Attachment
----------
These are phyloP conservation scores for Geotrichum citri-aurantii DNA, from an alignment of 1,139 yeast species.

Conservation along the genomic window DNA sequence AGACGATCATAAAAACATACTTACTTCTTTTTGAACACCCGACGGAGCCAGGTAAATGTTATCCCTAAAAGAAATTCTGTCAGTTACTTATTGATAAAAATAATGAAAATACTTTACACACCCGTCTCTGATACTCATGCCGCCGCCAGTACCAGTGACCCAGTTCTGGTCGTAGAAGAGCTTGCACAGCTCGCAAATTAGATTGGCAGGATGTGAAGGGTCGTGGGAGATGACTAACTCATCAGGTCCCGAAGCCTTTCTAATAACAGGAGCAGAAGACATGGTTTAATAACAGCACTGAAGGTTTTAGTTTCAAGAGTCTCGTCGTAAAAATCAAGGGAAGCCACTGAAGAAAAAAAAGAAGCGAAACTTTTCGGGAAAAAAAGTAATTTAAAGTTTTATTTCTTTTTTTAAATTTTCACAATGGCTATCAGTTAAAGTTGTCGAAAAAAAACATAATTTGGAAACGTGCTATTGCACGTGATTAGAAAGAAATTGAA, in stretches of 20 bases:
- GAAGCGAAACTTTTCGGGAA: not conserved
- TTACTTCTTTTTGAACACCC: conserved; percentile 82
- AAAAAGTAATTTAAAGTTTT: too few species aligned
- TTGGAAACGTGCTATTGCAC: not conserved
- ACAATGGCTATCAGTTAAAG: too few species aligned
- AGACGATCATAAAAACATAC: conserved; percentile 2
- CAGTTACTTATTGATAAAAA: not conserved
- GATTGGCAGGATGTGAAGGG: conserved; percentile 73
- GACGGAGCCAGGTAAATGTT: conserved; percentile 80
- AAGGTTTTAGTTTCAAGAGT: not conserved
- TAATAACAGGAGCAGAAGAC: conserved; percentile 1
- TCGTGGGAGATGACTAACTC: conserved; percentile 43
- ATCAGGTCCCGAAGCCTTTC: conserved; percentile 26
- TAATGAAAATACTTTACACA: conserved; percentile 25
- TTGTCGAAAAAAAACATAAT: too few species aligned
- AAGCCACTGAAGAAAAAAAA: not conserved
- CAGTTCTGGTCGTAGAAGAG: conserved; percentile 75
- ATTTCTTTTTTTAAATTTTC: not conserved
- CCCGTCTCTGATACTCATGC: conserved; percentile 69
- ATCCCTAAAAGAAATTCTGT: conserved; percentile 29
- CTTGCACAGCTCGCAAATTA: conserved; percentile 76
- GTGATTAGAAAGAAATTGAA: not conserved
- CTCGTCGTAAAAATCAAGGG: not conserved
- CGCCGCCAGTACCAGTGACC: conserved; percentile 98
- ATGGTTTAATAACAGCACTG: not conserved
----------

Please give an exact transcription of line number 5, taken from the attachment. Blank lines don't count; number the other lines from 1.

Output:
- AAAAAGTAATTTAAAGTTTT: too few species aligned